Where did you get idea for this book?
My reasons for writing this book are related to a troubling childhood experience, that I think I share with most people of my generation. We were kids when the Babri Masjid was demolished. We were kids when the blasts shook Mumbai and riots took lives. These incidents left a mark on me and made me aware, for the first time, that friction or unresolved anger exists in society. Dvarca is a way to take these divisive elements, and project them into the future while imagining the worst. It is speculative fiction that hopes to find a peaceful way back from a horrible scenario. I made a short video to explain my motivations for writing Dvarca.

How much research did you do for this book?
There was a lot of research that went into creating Dvarca. My study still looks like a library hit by a hurricane. From foreign policy and international relations to scripture and its interpretations, I spent a lot of time reading and understanding more about the subjects I wanted to explore. The technology and science that exists in Dvarca also went through a rigorous process of discovery and investigation. I interviewed a significant number of people with views opposed to mine, to try and distil their arguments as best as I could, to debate them fairly through my work.
What was the most difficult thing about writing your latest book?
Dvarca was a difficult book to write, for three reasons- first there were many occasions when I would stop mid-sentence and wonder if I was crossing the line, entering dangerous and unchartered territory. This was echoed by some publishers who rejected my work, finding the content risky. Second, an entire world had to be created for this trilogy. It was not easy balancing character development, the story and world-building all at the same time. Thirdly, I gave myself the challenge of writing a story that did not answer violence with violence. Very often, books in the dystopian genre end up sticking-it-to-the-man with a bloody rebellion or uprising. My goal with the Dvarca trilogy is to bring change without becoming what you hate.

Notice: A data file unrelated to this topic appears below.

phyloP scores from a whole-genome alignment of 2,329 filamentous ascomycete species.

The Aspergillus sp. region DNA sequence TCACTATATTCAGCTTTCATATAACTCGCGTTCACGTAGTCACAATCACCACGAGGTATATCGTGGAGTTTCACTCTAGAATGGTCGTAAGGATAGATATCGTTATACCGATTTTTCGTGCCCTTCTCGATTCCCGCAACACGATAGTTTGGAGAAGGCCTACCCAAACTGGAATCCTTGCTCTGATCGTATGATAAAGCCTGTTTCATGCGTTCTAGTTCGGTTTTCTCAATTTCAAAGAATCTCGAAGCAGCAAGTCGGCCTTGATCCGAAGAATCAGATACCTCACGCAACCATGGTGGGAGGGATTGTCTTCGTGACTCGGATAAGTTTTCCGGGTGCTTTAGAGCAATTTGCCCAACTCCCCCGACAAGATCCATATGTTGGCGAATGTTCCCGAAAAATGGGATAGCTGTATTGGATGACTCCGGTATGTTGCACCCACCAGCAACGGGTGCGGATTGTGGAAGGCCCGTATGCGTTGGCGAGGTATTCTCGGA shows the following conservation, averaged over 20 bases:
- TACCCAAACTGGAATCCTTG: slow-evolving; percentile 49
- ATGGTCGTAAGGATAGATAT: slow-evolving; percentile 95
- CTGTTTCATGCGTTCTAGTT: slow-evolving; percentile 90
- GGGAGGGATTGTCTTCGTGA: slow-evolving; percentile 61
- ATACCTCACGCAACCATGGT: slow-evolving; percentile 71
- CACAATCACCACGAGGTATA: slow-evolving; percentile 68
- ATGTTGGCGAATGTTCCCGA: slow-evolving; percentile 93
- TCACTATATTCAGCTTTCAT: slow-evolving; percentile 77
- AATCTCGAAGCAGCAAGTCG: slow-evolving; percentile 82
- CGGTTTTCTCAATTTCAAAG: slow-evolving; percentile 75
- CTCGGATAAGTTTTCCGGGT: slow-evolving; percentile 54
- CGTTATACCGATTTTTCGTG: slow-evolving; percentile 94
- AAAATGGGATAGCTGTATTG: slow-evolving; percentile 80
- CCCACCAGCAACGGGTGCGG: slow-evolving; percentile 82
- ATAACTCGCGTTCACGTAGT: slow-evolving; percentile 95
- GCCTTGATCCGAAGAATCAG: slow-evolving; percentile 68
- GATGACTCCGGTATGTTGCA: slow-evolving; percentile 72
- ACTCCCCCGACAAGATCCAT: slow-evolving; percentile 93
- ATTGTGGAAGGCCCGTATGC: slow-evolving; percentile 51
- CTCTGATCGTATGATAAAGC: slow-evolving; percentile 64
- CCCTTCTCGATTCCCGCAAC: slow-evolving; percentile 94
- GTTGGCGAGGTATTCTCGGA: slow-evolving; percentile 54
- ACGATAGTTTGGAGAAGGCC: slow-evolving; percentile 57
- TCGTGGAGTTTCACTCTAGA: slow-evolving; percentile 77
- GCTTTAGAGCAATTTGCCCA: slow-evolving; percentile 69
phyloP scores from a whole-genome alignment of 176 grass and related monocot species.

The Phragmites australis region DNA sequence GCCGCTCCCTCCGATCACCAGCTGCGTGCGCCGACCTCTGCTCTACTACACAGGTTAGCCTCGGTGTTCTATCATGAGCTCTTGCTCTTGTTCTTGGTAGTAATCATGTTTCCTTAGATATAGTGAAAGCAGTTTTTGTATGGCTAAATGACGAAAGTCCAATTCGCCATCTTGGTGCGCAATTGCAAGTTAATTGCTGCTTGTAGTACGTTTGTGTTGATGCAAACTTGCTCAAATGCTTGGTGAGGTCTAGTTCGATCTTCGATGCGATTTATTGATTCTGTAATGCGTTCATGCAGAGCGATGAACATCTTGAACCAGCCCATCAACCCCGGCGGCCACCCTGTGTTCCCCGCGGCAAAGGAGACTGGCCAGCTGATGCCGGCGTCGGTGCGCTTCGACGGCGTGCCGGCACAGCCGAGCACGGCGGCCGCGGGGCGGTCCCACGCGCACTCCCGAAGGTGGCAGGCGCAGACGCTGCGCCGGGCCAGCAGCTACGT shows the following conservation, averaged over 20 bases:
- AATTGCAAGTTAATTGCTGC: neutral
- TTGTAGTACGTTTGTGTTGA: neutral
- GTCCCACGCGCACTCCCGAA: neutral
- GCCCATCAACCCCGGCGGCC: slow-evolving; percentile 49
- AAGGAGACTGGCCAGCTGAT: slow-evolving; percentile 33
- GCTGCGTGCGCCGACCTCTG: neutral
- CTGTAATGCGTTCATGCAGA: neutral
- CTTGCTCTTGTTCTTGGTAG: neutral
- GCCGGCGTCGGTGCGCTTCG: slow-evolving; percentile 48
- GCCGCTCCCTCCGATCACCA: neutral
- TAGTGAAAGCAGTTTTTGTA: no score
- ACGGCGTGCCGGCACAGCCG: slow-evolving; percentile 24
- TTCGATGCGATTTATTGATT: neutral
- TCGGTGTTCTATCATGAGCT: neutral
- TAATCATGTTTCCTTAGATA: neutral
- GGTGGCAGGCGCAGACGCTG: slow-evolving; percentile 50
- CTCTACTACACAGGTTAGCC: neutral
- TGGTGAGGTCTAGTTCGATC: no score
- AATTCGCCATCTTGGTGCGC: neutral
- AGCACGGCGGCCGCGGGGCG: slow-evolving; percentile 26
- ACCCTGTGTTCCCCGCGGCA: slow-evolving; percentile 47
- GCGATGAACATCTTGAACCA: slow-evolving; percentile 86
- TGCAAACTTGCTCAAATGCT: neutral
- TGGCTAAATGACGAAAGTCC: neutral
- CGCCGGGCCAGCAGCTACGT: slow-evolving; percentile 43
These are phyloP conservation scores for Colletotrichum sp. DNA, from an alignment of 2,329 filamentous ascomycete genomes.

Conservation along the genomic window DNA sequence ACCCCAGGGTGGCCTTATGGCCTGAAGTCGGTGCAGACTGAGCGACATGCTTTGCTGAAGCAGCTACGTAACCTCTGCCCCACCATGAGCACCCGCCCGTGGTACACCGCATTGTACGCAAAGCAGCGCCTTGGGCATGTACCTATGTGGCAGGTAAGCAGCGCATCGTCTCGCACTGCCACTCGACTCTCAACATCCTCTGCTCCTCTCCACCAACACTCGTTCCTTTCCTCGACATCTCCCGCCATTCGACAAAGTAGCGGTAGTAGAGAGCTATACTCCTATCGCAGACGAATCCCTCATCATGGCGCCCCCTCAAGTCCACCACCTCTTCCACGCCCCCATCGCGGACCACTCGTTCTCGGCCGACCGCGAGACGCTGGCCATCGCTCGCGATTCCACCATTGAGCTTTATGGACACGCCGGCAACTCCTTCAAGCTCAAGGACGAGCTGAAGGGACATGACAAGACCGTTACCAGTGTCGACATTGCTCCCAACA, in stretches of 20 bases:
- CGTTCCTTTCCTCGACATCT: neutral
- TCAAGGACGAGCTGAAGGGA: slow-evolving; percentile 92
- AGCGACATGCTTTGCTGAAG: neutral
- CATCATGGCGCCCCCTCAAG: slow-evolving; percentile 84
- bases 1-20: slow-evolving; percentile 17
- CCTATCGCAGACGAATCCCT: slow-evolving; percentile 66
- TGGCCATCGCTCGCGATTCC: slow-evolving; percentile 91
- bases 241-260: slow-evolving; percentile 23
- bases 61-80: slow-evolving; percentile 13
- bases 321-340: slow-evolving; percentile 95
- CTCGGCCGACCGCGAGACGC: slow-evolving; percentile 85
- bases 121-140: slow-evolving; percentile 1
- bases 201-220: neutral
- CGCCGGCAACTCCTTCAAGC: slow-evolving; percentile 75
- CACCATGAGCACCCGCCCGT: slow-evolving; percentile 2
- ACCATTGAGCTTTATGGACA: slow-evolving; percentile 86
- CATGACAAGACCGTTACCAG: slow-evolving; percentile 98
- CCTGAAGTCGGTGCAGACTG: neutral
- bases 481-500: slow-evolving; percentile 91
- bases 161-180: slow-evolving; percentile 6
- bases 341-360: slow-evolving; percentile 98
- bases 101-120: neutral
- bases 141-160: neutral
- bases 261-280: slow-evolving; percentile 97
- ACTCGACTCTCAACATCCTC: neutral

Do you have a trailer or do you intend to create one for your own book?
There are a couple of short videos that we created for my book. One that talks about my motivations, which I already mentioned above and another, on the Facebook page, that describes what the book is all about.
How was the response from reader about your book?
It’s been less than six months, but “Dvarca” has an average rating of 4.1 on GoodReads and almost a full 5 stars on Amazon.
What are you working on at the minute?
Dvarca is a trilogy and I am completing books 2 and 3 at the moment. I have also started on a deeply personal project on a different topic. I hope it too will see the light of day.
What are your thoughts on writing a book series?
Writing a trilogy has given me the freedom to explore huge, far-reaching themes in a comprehensive way, while giving me the structure and discipline to make it happen. The Dvarca trilogy is like a world tour of fascism.
What advice would you give to aspiring writers?
Write only if you feel you have something new to say. Don’t write for a market, don’t write for ratings. Write if you have seen or experienced truth and would like to share it in a way that is fresh. Once you have this motivation, nothing should stop you. Also, read as much as you can, all the time. It is as important as breathing, eating and sleeping.
Links for your book readers
Participate in quiz to win copy of Dvarca